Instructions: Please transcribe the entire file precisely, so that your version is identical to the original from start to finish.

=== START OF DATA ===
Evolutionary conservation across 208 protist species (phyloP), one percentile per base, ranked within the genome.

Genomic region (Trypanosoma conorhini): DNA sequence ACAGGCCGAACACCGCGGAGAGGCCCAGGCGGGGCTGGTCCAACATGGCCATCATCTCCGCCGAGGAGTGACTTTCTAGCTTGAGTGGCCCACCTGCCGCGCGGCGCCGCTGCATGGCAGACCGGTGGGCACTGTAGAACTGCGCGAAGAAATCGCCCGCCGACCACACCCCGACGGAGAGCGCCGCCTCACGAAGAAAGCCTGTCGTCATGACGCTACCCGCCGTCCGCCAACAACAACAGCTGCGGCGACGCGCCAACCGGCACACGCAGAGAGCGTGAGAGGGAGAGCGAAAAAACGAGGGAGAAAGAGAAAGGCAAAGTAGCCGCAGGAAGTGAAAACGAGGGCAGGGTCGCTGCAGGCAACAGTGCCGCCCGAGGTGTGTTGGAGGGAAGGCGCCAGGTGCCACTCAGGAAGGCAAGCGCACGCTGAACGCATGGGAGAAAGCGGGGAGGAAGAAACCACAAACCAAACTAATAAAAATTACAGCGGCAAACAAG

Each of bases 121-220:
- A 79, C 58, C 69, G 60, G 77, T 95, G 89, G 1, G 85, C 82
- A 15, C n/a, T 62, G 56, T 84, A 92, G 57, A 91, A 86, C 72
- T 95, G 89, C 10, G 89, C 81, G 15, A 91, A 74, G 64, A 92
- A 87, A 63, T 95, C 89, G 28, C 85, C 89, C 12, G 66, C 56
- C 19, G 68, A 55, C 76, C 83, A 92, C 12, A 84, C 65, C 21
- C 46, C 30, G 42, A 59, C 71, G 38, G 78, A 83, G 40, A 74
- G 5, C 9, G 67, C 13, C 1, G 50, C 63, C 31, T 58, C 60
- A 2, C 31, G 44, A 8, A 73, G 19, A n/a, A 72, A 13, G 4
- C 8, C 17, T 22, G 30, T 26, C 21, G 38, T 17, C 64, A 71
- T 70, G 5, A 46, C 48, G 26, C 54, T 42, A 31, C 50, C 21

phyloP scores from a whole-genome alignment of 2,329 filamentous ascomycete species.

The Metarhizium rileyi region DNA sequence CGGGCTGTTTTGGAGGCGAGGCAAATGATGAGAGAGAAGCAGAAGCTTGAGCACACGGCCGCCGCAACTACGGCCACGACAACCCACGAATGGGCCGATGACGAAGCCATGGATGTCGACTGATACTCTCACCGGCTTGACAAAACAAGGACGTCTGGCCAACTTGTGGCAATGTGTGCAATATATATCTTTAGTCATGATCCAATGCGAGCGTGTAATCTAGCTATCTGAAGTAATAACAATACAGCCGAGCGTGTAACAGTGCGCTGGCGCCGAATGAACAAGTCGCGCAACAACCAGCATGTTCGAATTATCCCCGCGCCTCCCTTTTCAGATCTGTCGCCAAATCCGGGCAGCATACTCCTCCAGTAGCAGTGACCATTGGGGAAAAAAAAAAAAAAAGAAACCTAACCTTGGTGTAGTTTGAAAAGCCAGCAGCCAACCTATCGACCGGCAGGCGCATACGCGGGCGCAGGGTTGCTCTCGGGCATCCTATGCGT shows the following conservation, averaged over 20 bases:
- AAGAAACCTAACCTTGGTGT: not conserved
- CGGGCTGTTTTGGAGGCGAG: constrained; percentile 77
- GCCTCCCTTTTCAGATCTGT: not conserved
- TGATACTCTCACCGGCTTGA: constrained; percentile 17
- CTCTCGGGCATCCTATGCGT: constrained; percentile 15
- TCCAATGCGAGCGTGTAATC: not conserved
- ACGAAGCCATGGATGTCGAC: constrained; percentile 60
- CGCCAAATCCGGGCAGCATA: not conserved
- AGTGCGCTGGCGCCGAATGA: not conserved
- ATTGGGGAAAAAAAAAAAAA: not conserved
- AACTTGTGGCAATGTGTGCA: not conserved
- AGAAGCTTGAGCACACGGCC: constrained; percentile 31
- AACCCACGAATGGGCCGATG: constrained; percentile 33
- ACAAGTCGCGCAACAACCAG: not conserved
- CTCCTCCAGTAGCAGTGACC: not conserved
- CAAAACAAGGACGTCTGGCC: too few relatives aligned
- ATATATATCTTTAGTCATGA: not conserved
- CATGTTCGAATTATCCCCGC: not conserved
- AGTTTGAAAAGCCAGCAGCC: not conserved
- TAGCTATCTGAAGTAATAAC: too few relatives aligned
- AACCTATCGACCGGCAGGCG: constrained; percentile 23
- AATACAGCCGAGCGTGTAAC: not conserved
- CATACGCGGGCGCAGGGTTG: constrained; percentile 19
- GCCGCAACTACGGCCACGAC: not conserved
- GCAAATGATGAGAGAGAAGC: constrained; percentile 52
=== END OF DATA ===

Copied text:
Evolutionary conservation across 208 protist species (phyloP), one percentile per base, ranked within the genome.

Genomic region (Trypanosoma conorhini): DNA sequence ACAGGCCGAACACCGCGGAGAGGCCCAGGCGGGGCTGGTCCAACATGGCCATCATCTCCGCCGAGGAGTGACTTTCTAGCTTGAGTGGCCCACCTGCCGCGCGGCGCCGCTGCATGGCAGACCGGTGGGCACTGTAGAACTGCGCGAAGAAATCGCCCGCCGACCACACCCCGACGGAGAGCGCCGCCTCACGAAGAAAGCCTGTCGTCATGACGCTACCCGCCGTCCGCCAACAACAACAGCTGCGGCGACGCGCCAACCGGCACACGCAGAGAGCGTGAGAGGGAGAGCGAAAAAACGAGGGAGAAAGAGAAAGGCAAAGTAGCCGCAGGAAGTGAAAACGAGGGCAGGGTCGCTGCAGGCAACAGTGCCGCCCGAGGTGTGTTGGAGGGAAGGCGCCAGGTGCCACTCAGGAAGGCAAGCGCACGCTGAACGCATGGGAGAAAGCGGGGAGGAAGAAACCACAAACCAAACTAATAAAAATTACAGCGGCAAACAAG

Each of bases 121-220:
- A 79, C 58, C 69, G 60, G 77, T 95, G 89, G 1, G 85, C 82
- A 15, C n/a, T 62, G 56, T 84, A 92, G 57, A 91, A 86, C 72
- T 95, G 89, C 10, G 89, C 81, G 15, A 91, A 74, G 64, A 92
- A 87, A 63, T 95, C 89, G 28, C 85, C 89, C 12, G 66, C 56
- C 19, G 68, A 55, C 76, C 83, A 92, C 12, A 84, C 65, C 21
- C 46, C 30, G 42, A 59, C 71, G 38, G 78, A 83, G 40, A 74
- G 5, C 9, G 67, C 13, C 1, G 50, C 63, C 31, T 58, C 60
- A 2, C 31, G 44, A 8, A 73, G 19, A n/a, A 72, A 13, G 4
- C 8, C 17, T 22, G 30, T 26, C 21, G 38, T 17, C 64, A 71
- T 70, G 5, A 46, C 48, G 26, C 54, T 42, A 31, C 50, C 21

phyloP scores from a whole-genome alignment of 2,329 filamentous ascomycete species.

The Metarhizium rileyi region DNA sequence CGGGCTGTTTTGGAGGCGAGGCAAATGATGAGAGAGAAGCAGAAGCTTGAGCACACGGCCGCCGCAACTACGGCCACGACAACCCACGAATGGGCCGATGACGAAGCCATGGATGTCGACTGATACTCTCACCGGCTTGACAAAACAAGGACGTCTGGCCAACTTGTGGCAATGTGTGCAATATATATCTTTAGTCATGATCCAATGCGAGCGTGTAATCTAGCTATCTGAAGTAATAACAATACAGCCGAGCGTGTAACAGTGCGCTGGCGCCGAATGAACAAGTCGCGCAACAACCAGCATGTTCGAATTATCCCCGCGCCTCCCTTTTCAGATCTGTCGCCAAATCCGGGCAGCATACTCCTCCAGTAGCAGTGACCATTGGGGAAAAAAAAAAAAAAAGAAACCTAACCTTGGTGTAGTTTGAAAAGCCAGCAGCCAACCTATCGACCGGCAGGCGCATACGCGGGCGCAGGGTTGCTCTCGGGCATCCTATGCGT shows the following conservation, averaged over 20 bases:
- AAGAAACCTAACCTTGGTGT: not conserved
- CGGGCTGTTTTGGAGGCGAG: constrained; percentile 77
- GCCTCCCTTTTCAGATCTGT: not conserved
- TGATACTCTCACCGGCTTGA: constrained; percentile 17
- CTCTCGGGCATCCTATGCGT: constrained; percentile 15
- TCCAATGCGAGCGTGTAATC: not conserved
- ACGAAGCCATGGATGTCGAC: constrained; percentile 60
- CGCCAAATCCGGGCAGCATA: not conserved
- AGTGCGCTGGCGCCGAATGA: not conserved
- ATTGGGGAAAAAAAAAAAAA: not conserved
- AACTTGTGGCAATGTGTGCA: not conserved
- AGAAGCTTGAGCACACGGCC: constrained; percentile 31
- AACCCACGAATGGGCCGATG: constrained; percentile 33
- ACAAGTCGCGCAACAACCAG: not conserved
- CTCCTCCAGTAGCAGTGACC: not conserved
- CAAAACAAGGACGTCTGGCC: too few relatives aligned
- ATATATATCTTTAGTCATGA: not conserved
- CATGTTCGAATTATCCCCGC: not conserved
- AGTTTGAAAAGCCAGCAGCC: not conserved
- TAGCTATCTGAAGTAATAAC: too few relatives aligned
- AACCTATCGACCGGCAGGCG: constrained; percentile 23
- AATACAGCCGAGCGTGTAAC: not conserved
- CATACGCGGGCGCAGGGTTG: constrained; percentile 19
- GCCGCAACTACGGCCACGAC: not conserved
- GCAAATGATGAGAGAGAAGC: constrained; percentile 52